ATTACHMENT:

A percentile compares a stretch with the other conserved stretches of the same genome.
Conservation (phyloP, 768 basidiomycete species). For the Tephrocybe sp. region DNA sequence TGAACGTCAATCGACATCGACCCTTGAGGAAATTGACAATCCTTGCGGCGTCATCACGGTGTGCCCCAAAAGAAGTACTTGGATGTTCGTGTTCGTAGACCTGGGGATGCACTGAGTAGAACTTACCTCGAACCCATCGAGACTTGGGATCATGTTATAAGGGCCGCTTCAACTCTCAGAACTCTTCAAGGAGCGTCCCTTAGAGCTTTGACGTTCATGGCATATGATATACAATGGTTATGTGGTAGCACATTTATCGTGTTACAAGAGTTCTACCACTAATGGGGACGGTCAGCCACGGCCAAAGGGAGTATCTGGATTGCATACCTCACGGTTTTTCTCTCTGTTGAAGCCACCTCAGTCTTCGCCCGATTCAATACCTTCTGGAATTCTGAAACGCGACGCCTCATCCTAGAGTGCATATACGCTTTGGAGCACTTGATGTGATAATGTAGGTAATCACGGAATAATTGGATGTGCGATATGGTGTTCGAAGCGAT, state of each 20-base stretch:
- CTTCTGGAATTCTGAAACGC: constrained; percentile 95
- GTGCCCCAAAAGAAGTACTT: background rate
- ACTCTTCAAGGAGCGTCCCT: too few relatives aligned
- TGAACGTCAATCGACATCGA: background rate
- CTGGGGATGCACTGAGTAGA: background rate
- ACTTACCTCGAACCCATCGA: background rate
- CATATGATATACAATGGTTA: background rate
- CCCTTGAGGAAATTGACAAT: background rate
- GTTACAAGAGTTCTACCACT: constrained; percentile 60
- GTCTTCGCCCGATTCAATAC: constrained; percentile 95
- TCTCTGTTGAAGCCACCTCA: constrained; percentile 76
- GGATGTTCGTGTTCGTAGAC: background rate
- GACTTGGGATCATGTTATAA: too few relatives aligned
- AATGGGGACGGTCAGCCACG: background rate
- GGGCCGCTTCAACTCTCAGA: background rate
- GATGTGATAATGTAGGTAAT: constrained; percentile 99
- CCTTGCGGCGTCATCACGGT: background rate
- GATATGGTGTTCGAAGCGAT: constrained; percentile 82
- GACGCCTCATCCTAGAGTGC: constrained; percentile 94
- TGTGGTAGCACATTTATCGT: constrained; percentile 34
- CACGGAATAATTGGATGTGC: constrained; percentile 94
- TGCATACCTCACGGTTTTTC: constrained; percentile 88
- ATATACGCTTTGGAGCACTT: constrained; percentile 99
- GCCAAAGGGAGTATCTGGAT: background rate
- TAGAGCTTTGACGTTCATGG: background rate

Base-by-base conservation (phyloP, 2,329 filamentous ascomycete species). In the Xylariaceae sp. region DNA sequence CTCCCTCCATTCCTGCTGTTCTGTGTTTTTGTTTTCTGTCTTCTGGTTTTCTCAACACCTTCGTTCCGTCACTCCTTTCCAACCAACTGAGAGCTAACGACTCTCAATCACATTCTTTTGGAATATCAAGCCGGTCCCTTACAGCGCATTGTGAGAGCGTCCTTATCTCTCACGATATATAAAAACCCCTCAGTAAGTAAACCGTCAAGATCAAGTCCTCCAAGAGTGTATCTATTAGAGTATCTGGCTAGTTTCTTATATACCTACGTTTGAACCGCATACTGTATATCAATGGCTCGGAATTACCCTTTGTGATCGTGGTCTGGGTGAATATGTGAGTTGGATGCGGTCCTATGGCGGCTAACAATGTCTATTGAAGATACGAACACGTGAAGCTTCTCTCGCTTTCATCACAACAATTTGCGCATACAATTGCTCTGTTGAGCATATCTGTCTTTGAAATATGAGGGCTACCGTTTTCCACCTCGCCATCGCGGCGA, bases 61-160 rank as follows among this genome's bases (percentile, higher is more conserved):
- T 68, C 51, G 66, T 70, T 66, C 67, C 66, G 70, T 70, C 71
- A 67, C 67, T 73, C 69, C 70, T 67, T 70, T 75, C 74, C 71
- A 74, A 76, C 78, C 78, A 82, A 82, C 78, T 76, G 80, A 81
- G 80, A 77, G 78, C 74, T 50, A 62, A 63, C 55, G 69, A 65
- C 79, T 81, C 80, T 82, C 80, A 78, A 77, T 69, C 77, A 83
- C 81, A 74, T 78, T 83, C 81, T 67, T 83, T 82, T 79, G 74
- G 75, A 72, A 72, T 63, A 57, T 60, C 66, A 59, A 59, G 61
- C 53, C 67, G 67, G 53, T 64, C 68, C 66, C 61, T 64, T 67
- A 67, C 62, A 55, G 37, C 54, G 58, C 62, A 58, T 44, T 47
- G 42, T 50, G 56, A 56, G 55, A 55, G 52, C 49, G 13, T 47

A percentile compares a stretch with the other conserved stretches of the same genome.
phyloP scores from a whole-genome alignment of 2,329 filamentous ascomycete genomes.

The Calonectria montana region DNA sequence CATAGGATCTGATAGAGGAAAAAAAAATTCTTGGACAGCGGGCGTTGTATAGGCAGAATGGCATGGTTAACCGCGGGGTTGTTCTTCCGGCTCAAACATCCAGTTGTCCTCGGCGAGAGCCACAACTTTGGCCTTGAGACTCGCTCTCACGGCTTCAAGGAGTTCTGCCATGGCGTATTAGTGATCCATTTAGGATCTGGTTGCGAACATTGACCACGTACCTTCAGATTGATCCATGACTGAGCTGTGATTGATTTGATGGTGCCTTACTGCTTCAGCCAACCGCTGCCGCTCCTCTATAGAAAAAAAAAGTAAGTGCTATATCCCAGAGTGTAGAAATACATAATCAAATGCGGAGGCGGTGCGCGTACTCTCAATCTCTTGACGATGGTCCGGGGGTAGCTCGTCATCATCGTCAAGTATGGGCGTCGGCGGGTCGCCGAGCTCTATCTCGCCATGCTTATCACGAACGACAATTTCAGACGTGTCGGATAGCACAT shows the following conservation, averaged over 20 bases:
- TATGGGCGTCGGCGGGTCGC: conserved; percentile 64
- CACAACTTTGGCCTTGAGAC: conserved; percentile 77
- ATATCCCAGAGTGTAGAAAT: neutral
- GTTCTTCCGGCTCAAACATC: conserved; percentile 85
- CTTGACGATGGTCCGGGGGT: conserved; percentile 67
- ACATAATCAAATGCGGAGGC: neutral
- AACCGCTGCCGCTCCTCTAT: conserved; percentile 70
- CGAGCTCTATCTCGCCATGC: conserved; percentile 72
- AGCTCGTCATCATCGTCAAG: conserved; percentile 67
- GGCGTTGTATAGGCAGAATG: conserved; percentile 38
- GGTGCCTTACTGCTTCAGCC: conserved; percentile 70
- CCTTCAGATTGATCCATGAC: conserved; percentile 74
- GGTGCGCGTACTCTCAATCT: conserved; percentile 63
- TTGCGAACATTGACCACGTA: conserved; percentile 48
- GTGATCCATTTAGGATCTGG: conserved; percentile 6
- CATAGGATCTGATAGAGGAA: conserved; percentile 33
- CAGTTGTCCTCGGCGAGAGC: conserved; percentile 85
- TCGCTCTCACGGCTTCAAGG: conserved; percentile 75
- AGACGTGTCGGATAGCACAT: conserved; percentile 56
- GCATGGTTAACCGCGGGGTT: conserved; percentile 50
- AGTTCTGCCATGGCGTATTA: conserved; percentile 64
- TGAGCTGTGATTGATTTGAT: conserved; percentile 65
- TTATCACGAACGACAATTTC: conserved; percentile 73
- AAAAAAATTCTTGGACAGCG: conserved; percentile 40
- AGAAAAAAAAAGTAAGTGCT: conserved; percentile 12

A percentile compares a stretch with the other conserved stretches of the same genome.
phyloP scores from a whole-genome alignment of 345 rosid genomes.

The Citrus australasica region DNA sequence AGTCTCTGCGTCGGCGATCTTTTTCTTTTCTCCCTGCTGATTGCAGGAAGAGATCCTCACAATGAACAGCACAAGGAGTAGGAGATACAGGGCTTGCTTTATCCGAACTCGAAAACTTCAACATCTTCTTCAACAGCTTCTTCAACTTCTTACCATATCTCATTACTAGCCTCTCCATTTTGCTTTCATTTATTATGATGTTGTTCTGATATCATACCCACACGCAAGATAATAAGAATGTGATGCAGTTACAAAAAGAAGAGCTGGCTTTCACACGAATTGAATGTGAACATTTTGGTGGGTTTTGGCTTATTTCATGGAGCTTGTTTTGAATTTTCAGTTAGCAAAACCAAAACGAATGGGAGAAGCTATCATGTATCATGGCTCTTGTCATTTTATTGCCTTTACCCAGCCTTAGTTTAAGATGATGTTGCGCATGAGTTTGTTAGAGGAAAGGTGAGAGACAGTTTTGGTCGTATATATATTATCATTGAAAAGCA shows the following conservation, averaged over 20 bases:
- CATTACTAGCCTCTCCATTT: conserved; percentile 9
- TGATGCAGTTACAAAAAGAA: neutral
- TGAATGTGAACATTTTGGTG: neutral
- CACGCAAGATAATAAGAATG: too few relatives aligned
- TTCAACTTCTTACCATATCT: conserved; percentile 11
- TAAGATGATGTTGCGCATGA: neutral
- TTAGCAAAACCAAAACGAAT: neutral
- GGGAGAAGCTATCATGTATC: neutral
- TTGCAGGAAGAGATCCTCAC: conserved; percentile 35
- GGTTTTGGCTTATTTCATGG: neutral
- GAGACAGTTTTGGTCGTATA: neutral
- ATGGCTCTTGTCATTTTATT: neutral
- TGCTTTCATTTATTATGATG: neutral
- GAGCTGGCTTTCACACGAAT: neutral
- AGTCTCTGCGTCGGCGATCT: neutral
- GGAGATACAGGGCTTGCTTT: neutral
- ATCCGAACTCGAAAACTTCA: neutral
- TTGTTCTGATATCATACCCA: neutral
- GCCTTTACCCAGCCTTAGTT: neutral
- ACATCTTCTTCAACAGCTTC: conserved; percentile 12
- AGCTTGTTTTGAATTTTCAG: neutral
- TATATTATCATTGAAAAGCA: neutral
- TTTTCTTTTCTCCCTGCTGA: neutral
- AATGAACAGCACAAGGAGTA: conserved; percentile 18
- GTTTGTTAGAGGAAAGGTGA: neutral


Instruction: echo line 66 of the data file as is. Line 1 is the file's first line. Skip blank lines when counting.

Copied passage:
- AGAAAAAAAAAGTAAGTGCT: conserved; percentile 12